The funding ratios for U.S. corporate plans increased in the month ended July 31, said reports from Legal & General Investment Management America, Wilshire Consulting, Northern Trust Asset Management and Mercer.
LGIMA found the funding ratio of a typical corporate pension plan increased over the month by 80 basis points to 90.5%, primarily driven by strong global equity markets offsetting a slight decrease in the discount rate.
LGIMA estimates Treasury rates increased by 11 basis points, while credit spreads decreased by 15 basis points, resulting in the average discount rate falling 4 basis points.
Liabilities for the typical plan were up 0.9%, while plan assets with a traditional 60% equity/40% bond asset allocation increased 1.8%, LGIMA said.
Meanwhile, according to Wilshire, the aggregate estimated funding ratio for U.S. pension plans sponsored by S&P 500 companies increased 1.5 percentage points to end the month of July at 91%, which is up 7.5 percentage points over the trailing 12 months.
The monthly change in funding resulted from a 0.1 percentage point decrease in liability values and a 1.5 percentage point increase in asset values. The aggregate funded ratio is up 6.4 and 7.5 percentage points for the year-to-date and trailing 12 months, respectively.
"July saw funded ratios increase due to positive market returns for most asset classes," said Ned McGuire, managing director and a member of the pension risk solutions group of Wilshire Consulting in a news release announcing the results. "July's 1.5 percentage point increase in funding brings the aggregate funded ratio to a high point for the year and over 90% funded for the first time since the end of November 2013."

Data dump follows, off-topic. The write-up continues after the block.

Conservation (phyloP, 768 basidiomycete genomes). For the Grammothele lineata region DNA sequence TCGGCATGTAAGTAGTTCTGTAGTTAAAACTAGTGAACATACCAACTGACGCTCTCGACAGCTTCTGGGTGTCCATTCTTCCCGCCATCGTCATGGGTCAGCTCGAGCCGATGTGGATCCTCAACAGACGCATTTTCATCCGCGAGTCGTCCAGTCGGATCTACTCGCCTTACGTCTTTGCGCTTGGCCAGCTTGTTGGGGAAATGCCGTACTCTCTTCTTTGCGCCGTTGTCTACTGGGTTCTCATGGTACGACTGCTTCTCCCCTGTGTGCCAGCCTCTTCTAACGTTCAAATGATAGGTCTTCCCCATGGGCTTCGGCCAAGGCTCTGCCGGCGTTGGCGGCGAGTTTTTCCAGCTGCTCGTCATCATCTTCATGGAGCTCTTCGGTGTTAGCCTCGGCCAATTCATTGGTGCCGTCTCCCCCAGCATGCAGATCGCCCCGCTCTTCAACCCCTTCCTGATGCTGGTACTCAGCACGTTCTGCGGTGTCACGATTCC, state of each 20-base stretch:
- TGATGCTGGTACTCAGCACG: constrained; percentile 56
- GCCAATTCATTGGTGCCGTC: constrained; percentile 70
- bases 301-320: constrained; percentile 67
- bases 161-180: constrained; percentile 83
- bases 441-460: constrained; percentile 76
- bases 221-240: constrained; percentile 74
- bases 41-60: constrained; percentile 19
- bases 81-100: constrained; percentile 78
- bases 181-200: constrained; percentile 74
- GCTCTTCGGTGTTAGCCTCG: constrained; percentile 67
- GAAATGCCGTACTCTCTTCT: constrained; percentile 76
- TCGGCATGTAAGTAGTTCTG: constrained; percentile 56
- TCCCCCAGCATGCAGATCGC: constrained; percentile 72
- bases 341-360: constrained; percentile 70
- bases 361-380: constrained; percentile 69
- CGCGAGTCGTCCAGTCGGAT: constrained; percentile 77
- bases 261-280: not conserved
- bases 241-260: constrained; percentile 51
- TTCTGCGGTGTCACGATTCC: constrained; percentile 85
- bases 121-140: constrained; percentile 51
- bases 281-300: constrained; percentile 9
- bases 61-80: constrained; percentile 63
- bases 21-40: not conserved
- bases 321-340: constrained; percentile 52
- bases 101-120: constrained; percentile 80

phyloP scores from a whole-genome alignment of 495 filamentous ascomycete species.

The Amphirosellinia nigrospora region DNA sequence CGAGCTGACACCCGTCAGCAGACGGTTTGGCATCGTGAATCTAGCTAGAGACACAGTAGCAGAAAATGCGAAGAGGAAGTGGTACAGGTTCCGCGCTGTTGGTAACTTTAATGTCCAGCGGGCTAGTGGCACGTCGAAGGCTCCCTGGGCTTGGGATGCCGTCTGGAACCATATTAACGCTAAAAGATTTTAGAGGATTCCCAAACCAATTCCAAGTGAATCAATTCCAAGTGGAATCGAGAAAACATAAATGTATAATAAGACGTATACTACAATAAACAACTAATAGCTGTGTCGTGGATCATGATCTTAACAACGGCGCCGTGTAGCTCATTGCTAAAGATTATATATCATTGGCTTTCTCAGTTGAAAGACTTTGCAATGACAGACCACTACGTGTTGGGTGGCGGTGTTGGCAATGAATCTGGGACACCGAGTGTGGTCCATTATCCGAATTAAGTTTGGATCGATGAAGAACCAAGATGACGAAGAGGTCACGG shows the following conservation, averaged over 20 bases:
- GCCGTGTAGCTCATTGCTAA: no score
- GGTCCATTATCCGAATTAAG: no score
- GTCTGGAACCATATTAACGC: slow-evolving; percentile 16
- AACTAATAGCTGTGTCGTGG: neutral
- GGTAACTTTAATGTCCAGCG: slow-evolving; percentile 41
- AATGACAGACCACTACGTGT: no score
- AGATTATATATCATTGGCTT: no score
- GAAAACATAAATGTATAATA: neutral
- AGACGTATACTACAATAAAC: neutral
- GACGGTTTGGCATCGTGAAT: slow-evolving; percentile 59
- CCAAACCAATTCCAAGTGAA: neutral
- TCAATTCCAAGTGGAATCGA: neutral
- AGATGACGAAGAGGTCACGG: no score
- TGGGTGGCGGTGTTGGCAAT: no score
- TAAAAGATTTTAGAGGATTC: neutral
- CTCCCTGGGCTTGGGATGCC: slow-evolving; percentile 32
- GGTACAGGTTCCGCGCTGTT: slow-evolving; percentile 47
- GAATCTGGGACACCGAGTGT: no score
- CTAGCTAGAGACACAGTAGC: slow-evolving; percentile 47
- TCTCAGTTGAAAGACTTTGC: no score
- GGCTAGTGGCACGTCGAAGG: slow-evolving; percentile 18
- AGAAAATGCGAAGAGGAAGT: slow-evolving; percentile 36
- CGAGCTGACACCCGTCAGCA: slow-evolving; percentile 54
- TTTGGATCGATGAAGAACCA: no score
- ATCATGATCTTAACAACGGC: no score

As measured by Northern Trust, the average funding ratio for S&P 500 companies with defined benefit plans rose to 90.2% in July from 89% the month before.
Global equity markets rising approximately 3% during the month drove the change, while the discount rate remained flat at 3.87% during the month, a Northern Trust report said.
According to Mercer, the estimated aggregate funding ratio of defined benefit plans sponsored by S&P 1500 companies was 91% as of July 31, up 2 percentage points point from the end of June because of the gains in equity markets.
Discount rates increased by one basis point to 4.15%.
The estimated aggregate deficit of pension fund assets of S&P 1500 companies totaled $193 billion as of July 31, down $36 billion from the end of June.
"Interest rates held steady in July, letting equity markets do the work in running up gains," said Matt McDaniel, a partner in Mercer's wealth business, in a news release on the results. "This improvement drove funded status to a five-year high in July. Plan sponsors are now faced with a tough choice: do they continue to ride an equity bull market that is approaching 10 years long or do they move to lock in gains through derisking?"